Seals in the sun

Shipspotting: Golar Penguin and passengers

On the way back from Big Bay at the end of the Lighthouse Swim, Tony and I stopped by the Seli 1 and then checked out the ships waiting outside Table Bay harbour. One of them was the Golar Penguin, a LNG carrier.

Golar Penguin
Golar Penguin

She is under the flag of the Marshall Islands. This is a flag of convenience (though, it seems, quite a reputable one), and if you want to know more about the legal implications of the fact that 40% of all world shipping by deadweight tonnage fly Panamania, Liberian or Marshall Islands flags, I suggest you pick up the excellent book The Outlaw Sea by William Langewiesche.

Most interesting to us, however, was the small group of Cape fur seals basking in the sea on the ship’s bulbous bow, which was sticking quite far out of the water because she seemed to be unladen. The purpose of this bow shape, which is only effective on ships above a certain size that cross large bodies of water, is to reduce drag, increase speed and to improve fuel efficiency.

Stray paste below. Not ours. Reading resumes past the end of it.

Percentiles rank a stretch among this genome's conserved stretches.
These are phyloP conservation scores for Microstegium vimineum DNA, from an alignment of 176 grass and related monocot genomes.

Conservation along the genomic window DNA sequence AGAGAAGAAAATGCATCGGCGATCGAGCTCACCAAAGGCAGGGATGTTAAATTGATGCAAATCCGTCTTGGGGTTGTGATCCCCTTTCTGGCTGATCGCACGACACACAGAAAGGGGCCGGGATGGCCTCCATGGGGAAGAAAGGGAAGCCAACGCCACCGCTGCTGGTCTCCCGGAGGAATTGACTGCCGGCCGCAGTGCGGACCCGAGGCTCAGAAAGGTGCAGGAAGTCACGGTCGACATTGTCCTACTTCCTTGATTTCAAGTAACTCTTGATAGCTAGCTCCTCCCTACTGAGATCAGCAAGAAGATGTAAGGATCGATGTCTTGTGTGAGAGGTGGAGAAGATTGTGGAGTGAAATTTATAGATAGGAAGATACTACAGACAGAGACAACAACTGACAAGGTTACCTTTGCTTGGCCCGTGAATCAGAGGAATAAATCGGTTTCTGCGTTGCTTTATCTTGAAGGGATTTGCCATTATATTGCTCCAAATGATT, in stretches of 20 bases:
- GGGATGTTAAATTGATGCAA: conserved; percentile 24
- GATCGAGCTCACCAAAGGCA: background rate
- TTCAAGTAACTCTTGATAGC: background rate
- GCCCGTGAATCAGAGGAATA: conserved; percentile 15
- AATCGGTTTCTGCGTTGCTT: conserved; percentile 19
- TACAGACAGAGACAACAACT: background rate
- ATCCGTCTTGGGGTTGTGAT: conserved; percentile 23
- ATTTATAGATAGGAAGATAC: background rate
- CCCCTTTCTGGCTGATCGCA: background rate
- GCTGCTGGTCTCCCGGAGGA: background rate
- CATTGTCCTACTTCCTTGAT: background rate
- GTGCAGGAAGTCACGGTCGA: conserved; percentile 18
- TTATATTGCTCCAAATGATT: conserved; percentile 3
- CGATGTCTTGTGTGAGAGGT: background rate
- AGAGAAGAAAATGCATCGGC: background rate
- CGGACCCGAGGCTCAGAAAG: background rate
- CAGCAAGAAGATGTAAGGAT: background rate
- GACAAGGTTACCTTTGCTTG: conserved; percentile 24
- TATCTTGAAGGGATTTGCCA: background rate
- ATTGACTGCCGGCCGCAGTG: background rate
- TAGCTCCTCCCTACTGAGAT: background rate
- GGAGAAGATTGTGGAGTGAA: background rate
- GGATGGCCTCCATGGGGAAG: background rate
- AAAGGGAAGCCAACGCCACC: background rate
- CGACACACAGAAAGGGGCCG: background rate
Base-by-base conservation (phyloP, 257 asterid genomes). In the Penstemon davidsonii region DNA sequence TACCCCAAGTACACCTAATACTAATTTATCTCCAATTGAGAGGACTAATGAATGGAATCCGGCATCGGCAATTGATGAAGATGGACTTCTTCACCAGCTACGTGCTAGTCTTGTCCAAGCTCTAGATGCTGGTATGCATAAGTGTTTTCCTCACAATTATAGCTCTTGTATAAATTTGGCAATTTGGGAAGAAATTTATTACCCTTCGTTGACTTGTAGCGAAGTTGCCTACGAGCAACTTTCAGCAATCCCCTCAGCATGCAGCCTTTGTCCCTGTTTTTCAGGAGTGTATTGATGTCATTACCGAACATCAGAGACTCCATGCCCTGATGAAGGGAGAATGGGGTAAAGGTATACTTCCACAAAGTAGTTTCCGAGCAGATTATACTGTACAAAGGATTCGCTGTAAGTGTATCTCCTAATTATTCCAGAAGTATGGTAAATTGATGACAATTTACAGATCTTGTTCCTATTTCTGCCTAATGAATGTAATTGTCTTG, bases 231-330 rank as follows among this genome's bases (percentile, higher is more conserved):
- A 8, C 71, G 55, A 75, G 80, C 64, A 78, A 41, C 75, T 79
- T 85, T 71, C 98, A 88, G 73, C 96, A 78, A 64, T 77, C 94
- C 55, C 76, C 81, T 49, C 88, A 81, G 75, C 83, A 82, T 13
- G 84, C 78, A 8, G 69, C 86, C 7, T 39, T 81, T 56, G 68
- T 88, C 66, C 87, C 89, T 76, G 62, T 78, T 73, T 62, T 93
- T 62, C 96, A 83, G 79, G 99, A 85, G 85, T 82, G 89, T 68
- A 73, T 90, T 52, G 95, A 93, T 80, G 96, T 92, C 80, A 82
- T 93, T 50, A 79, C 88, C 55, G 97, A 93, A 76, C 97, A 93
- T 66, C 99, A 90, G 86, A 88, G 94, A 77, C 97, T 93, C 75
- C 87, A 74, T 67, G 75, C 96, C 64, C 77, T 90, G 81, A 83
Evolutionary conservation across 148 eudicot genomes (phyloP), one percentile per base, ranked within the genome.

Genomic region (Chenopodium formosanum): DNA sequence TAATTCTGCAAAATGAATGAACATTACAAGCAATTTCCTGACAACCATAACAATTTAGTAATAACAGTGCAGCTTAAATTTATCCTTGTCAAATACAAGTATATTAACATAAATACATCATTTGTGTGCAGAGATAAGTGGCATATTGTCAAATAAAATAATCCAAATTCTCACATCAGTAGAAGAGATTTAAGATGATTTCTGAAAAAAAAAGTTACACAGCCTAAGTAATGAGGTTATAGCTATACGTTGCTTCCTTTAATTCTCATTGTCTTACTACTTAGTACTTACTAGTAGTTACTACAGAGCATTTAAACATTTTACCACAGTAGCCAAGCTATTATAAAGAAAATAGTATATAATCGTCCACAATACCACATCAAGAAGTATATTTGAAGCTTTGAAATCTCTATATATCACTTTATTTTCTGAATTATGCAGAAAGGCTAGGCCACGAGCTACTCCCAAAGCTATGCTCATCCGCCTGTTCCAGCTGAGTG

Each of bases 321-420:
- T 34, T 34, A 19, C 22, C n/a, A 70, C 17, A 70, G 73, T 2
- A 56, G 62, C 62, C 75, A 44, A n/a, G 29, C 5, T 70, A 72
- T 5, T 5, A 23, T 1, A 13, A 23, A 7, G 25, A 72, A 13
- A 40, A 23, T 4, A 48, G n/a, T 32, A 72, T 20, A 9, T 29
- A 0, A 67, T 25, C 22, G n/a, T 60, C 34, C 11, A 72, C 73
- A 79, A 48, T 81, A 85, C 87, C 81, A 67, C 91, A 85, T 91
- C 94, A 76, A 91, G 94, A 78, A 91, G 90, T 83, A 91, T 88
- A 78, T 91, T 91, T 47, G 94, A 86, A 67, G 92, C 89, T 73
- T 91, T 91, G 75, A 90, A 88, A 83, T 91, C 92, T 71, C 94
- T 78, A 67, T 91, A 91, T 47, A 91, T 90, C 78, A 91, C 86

Seals in the sun
Seals in the sun

The seals, however, like it as a haul out spot. Who are we to argue?

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Clare

Lapsed mathematician, creator of order, formulator of hypotheses. Lover of the ocean, being outdoors, the bush, reading, photography, travelling (especially in Africa) and road trips.

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